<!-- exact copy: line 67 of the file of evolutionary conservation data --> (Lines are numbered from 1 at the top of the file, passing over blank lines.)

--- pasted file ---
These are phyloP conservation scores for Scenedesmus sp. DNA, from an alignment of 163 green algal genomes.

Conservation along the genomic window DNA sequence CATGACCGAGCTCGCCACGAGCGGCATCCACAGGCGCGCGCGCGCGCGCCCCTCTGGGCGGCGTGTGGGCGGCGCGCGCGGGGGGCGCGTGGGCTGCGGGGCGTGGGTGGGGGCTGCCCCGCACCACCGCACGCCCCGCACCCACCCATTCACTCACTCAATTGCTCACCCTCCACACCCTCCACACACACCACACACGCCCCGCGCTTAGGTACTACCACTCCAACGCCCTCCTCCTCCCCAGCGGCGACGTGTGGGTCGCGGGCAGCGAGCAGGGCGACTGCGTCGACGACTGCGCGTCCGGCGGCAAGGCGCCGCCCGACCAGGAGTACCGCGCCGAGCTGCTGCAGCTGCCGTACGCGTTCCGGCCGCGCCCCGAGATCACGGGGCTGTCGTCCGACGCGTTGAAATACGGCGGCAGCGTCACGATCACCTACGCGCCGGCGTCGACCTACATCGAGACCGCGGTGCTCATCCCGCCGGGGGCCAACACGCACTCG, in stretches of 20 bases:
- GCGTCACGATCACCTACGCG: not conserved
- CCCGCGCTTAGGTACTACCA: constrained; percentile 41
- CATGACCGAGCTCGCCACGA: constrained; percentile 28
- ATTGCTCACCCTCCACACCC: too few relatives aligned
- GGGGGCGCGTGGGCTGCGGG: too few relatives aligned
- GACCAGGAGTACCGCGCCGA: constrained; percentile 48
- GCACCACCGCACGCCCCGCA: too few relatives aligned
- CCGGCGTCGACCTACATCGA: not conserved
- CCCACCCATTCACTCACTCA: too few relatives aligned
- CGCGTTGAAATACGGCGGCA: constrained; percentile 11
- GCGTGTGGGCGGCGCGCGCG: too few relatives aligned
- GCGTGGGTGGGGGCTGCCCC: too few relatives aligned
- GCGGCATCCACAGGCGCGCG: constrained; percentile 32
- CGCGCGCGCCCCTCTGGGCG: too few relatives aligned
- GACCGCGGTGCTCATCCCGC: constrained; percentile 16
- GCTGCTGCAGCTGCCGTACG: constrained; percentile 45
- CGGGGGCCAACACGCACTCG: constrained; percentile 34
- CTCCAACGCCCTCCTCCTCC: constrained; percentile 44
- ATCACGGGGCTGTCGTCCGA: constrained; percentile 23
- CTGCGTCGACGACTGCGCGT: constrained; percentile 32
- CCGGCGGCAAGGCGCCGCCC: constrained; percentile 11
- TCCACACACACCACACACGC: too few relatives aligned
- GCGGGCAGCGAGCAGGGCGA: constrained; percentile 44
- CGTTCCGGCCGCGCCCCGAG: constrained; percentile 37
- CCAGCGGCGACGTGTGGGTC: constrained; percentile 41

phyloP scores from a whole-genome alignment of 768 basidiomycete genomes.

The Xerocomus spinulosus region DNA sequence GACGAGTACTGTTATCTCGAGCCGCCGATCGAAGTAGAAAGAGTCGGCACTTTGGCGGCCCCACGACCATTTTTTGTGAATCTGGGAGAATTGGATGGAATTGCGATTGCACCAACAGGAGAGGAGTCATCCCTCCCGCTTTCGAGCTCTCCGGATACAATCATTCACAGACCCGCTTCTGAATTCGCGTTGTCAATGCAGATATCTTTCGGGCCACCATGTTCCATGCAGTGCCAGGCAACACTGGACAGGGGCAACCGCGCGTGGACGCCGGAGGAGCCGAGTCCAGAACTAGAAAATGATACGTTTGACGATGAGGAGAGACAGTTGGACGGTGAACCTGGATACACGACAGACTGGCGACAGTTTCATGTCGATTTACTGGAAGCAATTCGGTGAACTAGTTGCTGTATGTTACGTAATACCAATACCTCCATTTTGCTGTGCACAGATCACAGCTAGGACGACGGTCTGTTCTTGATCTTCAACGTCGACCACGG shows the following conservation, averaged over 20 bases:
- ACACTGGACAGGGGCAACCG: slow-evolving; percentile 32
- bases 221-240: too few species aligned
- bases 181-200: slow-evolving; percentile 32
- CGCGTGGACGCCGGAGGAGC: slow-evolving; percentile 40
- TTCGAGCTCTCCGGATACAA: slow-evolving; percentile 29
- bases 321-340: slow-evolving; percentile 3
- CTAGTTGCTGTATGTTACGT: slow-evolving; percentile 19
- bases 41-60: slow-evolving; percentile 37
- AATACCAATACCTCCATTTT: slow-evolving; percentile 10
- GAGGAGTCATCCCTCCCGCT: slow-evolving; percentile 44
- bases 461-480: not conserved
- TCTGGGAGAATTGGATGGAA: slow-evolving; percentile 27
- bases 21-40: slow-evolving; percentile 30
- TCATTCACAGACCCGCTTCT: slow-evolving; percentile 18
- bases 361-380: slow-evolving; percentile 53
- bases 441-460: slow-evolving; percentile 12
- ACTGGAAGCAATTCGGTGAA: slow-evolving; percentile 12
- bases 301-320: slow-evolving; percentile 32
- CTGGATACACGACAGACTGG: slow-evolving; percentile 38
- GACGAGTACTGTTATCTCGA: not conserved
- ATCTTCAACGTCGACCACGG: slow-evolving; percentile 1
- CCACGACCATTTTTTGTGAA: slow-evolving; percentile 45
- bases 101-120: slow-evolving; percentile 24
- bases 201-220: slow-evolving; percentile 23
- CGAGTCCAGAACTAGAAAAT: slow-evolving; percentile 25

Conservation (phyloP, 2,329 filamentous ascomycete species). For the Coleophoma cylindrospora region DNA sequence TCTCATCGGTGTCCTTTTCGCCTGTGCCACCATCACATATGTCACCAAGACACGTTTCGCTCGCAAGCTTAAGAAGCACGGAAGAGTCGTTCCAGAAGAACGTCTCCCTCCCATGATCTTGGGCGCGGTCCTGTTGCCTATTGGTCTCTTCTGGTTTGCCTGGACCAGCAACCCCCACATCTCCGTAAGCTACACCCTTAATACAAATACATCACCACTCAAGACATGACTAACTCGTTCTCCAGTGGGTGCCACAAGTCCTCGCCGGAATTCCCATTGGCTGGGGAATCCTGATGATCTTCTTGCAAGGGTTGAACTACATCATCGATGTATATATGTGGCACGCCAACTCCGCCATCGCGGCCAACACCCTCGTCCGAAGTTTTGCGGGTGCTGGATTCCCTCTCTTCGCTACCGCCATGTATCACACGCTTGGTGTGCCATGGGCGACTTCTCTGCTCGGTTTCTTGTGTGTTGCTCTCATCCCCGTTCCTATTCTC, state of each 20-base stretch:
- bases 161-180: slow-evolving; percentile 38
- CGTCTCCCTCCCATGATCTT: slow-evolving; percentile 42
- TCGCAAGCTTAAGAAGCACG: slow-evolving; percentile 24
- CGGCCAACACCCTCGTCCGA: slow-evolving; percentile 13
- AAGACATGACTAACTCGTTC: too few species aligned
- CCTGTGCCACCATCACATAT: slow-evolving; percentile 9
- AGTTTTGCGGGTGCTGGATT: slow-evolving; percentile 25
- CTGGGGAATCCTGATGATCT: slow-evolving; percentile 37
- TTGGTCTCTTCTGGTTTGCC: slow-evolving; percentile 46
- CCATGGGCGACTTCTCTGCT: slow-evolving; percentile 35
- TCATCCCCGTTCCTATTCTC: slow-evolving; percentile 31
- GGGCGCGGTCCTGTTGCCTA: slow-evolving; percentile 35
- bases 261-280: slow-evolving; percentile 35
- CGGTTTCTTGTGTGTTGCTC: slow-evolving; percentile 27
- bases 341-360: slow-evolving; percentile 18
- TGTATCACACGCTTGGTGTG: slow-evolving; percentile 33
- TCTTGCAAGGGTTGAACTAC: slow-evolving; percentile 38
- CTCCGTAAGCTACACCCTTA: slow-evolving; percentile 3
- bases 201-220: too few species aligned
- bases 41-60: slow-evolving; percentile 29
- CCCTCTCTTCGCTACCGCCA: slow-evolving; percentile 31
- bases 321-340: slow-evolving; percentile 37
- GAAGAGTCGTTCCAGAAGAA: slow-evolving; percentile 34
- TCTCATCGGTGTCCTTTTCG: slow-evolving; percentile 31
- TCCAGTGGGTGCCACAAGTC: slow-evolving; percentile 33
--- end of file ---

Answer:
- GGGCGCGGTCCTGTTGCCTA: slow-evolving; percentile 35